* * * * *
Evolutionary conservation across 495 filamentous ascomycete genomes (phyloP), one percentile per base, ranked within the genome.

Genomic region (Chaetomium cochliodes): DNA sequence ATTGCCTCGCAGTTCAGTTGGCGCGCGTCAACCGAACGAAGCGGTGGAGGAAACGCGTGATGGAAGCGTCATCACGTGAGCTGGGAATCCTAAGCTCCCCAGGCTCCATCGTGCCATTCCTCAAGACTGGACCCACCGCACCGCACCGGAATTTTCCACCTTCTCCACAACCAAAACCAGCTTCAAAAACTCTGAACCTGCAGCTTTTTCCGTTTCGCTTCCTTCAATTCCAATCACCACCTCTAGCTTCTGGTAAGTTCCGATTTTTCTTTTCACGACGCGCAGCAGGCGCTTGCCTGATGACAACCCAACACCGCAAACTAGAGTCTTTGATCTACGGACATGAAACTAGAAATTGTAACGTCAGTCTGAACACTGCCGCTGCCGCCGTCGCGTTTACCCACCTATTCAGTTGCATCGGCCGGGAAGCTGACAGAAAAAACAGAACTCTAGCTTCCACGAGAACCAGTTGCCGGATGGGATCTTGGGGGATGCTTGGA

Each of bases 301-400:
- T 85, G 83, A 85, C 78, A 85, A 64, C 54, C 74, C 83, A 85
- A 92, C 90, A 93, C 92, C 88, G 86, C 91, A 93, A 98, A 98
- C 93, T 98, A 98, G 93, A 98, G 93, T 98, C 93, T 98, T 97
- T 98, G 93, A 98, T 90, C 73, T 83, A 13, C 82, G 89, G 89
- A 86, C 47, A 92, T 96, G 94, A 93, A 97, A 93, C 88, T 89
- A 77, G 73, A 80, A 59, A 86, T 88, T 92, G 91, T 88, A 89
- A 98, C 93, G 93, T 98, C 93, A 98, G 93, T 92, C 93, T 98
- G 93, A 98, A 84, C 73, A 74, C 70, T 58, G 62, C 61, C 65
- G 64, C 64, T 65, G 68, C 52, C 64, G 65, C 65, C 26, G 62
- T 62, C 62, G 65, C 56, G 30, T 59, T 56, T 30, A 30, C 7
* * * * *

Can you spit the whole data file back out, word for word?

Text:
Evolutionary conservation across 495 filamentous ascomycete genomes (phyloP), one percentile per base, ranked within the genome.

Genomic region (Chaetomium cochliodes): DNA sequence ATTGCCTCGCAGTTCAGTTGGCGCGCGTCAACCGAACGAAGCGGTGGAGGAAACGCGTGATGGAAGCGTCATCACGTGAGCTGGGAATCCTAAGCTCCCCAGGCTCCATCGTGCCATTCCTCAAGACTGGACCCACCGCACCGCACCGGAATTTTCCACCTTCTCCACAACCAAAACCAGCTTCAAAAACTCTGAACCTGCAGCTTTTTCCGTTTCGCTTCCTTCAATTCCAATCACCACCTCTAGCTTCTGGTAAGTTCCGATTTTTCTTTTCACGACGCGCAGCAGGCGCTTGCCTGATGACAACCCAACACCGCAAACTAGAGTCTTTGATCTACGGACATGAAACTAGAAATTGTAACGTCAGTCTGAACACTGCCGCTGCCGCCGTCGCGTTTACCCACCTATTCAGTTGCATCGGCCGGGAAGCTGACAGAAAAAACAGAACTCTAGCTTCCACGAGAACCAGTTGCCGGATGGGATCTTGGGGGATGCTTGGA

Each of bases 301-400:
- T 85, G 83, A 85, C 78, A 85, A 64, C 54, C 74, C 83, A 85
- A 92, C 90, A 93, C 92, C 88, G 86, C 91, A 93, A 98, A 98
- C 93, T 98, A 98, G 93, A 98, G 93, T 98, C 93, T 98, T 97
- T 98, G 93, A 98, T 90, C 73, T 83, A 13, C 82, G 89, G 89
- A 86, C 47, A 92, T 96, G 94, A 93, A 97, A 93, C 88, T 89
- A 77, G 73, A 80, A 59, A 86, T 88, T 92, G 91, T 88, A 89
- A 98, C 93, G 93, T 98, C 93, A 98, G 93, T 92, C 93, T 98
- G 93, A 98, A 84, C 73, A 74, C 70, T 58, G 62, C 61, C 65
- G 64, C 64, T 65, G 68, C 52, C 64, G 65, C 65, C 26, G 62
- T 62, C 62, G 65, C 56, G 30, T 59, T 56, T 30, A 30, C 7